Damping of Layered and Jointed Beams with Riveted Joints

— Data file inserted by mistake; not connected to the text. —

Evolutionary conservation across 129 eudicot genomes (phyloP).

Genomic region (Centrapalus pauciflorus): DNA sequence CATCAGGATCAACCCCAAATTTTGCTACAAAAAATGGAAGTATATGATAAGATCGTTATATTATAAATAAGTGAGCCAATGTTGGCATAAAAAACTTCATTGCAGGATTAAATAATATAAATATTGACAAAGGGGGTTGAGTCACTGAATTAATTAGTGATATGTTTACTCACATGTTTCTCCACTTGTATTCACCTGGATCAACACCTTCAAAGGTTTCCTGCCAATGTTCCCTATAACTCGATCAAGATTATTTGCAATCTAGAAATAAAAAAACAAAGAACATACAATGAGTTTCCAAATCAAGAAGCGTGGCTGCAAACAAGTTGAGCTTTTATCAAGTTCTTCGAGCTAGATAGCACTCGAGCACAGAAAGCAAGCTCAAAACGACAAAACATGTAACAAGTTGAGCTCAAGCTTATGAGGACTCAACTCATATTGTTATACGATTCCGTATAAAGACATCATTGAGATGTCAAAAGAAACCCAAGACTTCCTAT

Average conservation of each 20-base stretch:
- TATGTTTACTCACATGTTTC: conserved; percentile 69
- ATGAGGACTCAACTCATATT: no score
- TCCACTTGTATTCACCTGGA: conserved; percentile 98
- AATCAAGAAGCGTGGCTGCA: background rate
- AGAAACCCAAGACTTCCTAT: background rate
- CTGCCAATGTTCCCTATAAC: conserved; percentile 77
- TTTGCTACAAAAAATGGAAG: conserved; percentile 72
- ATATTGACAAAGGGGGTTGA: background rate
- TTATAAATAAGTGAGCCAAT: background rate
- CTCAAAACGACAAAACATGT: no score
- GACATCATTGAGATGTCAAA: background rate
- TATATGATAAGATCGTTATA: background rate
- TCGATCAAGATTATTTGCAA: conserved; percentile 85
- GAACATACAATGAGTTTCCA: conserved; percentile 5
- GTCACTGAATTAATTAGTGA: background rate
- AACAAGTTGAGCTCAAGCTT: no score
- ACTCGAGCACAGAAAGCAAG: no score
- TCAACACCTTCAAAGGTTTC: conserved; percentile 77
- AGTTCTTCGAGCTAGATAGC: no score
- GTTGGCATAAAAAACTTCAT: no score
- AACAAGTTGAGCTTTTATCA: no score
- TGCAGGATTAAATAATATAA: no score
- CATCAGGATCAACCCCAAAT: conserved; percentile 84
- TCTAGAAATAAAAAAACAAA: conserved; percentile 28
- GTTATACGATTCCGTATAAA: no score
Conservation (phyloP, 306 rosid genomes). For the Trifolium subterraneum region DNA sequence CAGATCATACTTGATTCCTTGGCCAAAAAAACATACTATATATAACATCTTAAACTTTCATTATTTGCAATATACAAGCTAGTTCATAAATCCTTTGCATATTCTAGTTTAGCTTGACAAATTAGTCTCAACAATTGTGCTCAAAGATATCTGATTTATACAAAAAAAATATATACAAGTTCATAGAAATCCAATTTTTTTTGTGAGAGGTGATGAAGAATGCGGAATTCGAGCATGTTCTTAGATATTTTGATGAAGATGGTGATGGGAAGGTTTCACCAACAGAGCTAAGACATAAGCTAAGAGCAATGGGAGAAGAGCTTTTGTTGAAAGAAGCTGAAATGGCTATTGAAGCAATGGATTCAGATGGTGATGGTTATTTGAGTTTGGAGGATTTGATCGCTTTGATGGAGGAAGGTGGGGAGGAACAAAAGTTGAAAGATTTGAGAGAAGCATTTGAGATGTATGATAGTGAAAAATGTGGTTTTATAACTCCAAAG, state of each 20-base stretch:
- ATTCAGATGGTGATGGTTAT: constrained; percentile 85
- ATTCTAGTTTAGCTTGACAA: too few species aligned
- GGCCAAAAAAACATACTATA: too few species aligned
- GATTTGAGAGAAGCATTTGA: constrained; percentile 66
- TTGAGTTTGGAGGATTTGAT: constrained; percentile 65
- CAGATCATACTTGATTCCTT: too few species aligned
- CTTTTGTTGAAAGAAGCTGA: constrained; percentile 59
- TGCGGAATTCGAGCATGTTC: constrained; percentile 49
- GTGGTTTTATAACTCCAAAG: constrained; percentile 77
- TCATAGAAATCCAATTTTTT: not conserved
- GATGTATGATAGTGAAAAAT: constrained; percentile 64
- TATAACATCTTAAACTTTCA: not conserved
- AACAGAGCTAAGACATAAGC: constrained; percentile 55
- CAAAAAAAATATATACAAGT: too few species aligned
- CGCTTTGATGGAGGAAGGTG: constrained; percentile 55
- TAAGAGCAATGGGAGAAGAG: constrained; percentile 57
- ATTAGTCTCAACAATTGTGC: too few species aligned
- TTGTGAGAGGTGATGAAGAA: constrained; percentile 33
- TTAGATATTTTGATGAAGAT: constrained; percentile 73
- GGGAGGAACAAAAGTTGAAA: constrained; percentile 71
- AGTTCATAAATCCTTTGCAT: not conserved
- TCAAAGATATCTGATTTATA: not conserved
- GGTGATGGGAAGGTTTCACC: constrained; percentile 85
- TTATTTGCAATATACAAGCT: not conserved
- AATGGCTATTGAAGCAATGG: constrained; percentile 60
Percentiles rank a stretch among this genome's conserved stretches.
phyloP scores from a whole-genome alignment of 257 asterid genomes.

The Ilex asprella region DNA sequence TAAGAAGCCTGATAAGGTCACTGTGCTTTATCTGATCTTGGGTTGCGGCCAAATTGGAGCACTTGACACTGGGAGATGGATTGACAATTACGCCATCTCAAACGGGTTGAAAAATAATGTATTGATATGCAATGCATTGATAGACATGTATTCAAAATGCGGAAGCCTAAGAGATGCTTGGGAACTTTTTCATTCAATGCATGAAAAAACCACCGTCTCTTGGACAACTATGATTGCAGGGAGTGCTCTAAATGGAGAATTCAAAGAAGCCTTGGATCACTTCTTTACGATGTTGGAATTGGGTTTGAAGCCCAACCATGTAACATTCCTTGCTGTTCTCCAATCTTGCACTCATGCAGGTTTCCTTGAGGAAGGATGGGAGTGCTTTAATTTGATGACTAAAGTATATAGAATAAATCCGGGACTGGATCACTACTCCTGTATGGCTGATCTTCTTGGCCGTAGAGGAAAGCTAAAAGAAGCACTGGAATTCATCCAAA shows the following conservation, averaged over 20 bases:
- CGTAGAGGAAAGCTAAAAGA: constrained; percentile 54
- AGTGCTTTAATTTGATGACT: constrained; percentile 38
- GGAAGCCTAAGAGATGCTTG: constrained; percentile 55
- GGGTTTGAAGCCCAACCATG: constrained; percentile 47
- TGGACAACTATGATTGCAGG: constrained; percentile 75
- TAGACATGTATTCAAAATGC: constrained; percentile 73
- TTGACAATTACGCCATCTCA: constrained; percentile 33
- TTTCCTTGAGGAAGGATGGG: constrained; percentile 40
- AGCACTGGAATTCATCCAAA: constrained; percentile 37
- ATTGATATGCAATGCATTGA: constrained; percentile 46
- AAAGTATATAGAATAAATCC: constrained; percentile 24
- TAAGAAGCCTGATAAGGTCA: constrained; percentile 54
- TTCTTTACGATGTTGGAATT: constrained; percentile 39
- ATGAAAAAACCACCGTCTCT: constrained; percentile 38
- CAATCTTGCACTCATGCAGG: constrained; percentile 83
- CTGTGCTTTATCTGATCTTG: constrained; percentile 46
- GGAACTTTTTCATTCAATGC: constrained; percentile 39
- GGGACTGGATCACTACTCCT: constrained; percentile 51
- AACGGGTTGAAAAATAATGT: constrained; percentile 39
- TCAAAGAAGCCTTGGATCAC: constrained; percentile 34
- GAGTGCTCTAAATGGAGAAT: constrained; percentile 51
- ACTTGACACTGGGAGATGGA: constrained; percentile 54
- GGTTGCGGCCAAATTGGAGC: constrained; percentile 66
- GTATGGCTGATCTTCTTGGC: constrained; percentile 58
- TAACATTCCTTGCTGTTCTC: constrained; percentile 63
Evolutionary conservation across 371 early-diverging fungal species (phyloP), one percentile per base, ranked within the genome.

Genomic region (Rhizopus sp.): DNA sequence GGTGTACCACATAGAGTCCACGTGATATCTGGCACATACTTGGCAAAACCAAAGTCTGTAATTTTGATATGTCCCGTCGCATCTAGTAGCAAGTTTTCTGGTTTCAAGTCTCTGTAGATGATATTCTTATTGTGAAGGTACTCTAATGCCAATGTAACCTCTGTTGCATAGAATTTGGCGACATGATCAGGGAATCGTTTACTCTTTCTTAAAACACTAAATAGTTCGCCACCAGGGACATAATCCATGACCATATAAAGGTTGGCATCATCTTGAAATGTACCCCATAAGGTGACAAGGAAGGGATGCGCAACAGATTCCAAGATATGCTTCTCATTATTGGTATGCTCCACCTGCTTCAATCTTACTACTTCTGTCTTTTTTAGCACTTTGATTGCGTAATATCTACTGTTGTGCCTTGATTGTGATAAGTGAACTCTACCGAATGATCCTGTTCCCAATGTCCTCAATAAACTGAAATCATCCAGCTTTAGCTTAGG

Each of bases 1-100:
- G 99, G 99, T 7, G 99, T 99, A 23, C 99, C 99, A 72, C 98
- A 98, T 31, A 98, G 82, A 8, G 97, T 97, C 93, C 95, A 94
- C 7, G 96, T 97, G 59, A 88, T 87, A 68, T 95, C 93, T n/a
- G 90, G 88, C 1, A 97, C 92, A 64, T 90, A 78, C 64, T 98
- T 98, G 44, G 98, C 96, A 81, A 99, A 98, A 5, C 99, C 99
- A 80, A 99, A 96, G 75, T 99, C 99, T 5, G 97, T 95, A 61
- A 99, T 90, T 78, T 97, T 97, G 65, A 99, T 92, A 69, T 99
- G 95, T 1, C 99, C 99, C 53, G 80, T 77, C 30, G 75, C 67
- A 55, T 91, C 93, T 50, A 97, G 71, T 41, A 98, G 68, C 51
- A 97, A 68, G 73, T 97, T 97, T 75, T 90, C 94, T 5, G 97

By: Mohanty, Ramesh ChandraContributor(s): Nanda, Bijay Kumar [Supervisor] | Department of Mechanical EngineeringMaterial type: TextTextLanguage: English Publisher: 2010Description: 196 pSubject(s): Engineering and Technology | Mechanical Engineering | Machine DesignOnline resources: Click here to access online Dissertation note: Thesis (Ph.D)- National Institute of Technology, Rourkela Summary: The present investigation highlights the eff ect of interfacial slip on the damping of layered cantilever beams jointed with rive ts undergoing free vibration. The inclusion of mechanical joints bears a strong influe nce in the overall system performance and behavior, particularly the damping level of the structures. In fact , the damping and its improvement in machines or structures are one of the biggest challenges to the practicing engineers. Usually, such struct ures inherently possess low structural damping necessitating the introduction of additional measures to improve their damping characteristics in order to control the harmful effects of vibration in normal operating conditions. Monolithic structures can be used as an alternative, but unfortunately these are very poor in dampi ng capacity and are not cost-effective. One of the techniques used in the present pr oblem for improving damping is fabricating these structures in layers by means of rivete d joints. The incorporation of such joints is the major source of energy dissipation th rough frictional effects associated with relative shear displacements at the interfaces of the various structural members. Most of the damping in built-up structures is thus attributed to micro-slip at the interfaces. The contribution of the micro-slip on the ove rall system damping is always significant in spite of its low magnitude. This thesis consists of two different parts: a theoretical analysis of the problem and an experimental work. The theoretical anal ysis proposes two di fferent methods to calculate damping: classical method and finite element method . The analyses are based on the assumptions of Euler-Bernoulli be am theory as the dimensions of test specimens satisfy the criterion of thin beam theory. In the first case, a continuous model is characterized by a partial differential equation with respect to spatial and time coordinates. An analytical exact soluti on is obtained for the above differential equation from which the dynamic characteri stics of the structure are represented accurately. In the latter case, the mode l is represented by one-dimensional beam elements with each element consisting of tw o nodes with two degrees of freedom, i.e. transverse displacement and rotation at each node. This model is approximate and characterized by stiffness and mass matric es from which natural frequencies and mode shapes are obtained by modal analysis . As the direct eval uation is not easy, an alternate energy approach has been us ed to derive the damping matrix. It is a general fact that the theoretically computed results will differ from the actual values due to the assumptions made in th e theoretical analyses. In view of this discrepancy in results, expe riments are conducted for different set of mild steel and aluminium specimens under different vibrating conditions. The logarithmic decrement technique has been used for measuring the damping from th e time history curve of the decaying signals recorded on the screen of digital storage oscilloscope. The experimental results are compared with the corresponding theoretical ones for establishing the authenticity of the theory developed. Finally, usef ul conclusions have been drawn from both the theoreti cal and experimental results. The damping characteristics in jointed structures are influenced by the intensity of pressure distribution, micro-slip and kinematic coefficient of friction at the interfaces and the effects of all these parameters on the mechanism of damping have been extensively studied. All the above vital parameters are largely influenced by the thickness ratio of the beam and thereby aff ect the damping capacity of the structures. In addition to this, number of layers, cantilever length and diameter of connecting rivet also play key roles on the damping capacity of the jointed structures quantitatively. The effects of all these para meters are studied vi vidly in the present investigation. It is established that the da mping capacity can be enhanced appreciably using larger cantilever length and rivet diamet ers as well as lower thickness ratio of the beams. Further improvement in damping is possible with the use of more number of layers compared to its equivalent solid one. This design concept of using layered structures with riveted joints can be effectiv ely utilized in trusse s and frames, aircraft and aerospace structures, bridges, machine members, robots and many other applications where higher damping is required